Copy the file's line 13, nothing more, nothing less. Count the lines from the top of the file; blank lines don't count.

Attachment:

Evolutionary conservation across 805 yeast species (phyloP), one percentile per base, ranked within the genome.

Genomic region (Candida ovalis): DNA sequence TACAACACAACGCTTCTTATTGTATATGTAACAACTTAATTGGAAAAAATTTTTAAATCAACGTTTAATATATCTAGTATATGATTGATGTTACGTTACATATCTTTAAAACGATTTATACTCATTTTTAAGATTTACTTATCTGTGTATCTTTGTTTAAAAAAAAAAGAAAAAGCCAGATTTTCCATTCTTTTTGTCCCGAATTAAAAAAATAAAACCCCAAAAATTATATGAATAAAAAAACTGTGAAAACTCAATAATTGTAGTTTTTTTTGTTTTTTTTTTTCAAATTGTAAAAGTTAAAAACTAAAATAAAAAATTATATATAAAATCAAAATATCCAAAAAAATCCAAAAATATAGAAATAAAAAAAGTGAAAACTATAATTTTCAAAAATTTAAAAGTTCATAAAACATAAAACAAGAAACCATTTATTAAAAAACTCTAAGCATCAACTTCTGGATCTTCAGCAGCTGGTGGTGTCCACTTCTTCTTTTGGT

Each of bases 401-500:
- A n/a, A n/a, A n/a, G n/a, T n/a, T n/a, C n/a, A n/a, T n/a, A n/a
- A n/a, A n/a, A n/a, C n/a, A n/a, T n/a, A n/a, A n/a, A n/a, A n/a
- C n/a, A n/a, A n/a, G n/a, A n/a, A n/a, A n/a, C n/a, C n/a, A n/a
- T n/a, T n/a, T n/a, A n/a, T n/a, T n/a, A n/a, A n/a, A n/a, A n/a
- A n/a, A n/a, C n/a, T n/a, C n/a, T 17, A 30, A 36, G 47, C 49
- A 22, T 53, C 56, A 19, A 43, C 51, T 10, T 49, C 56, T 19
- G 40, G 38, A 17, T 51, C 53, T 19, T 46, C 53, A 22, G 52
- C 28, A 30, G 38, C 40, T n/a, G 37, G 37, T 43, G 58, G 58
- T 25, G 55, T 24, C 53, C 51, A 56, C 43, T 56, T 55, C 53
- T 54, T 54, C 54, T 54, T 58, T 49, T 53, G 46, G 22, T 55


- T 54, T 54, C 54, T 54, T 58, T 49, T 53, G 46, G 22, T 55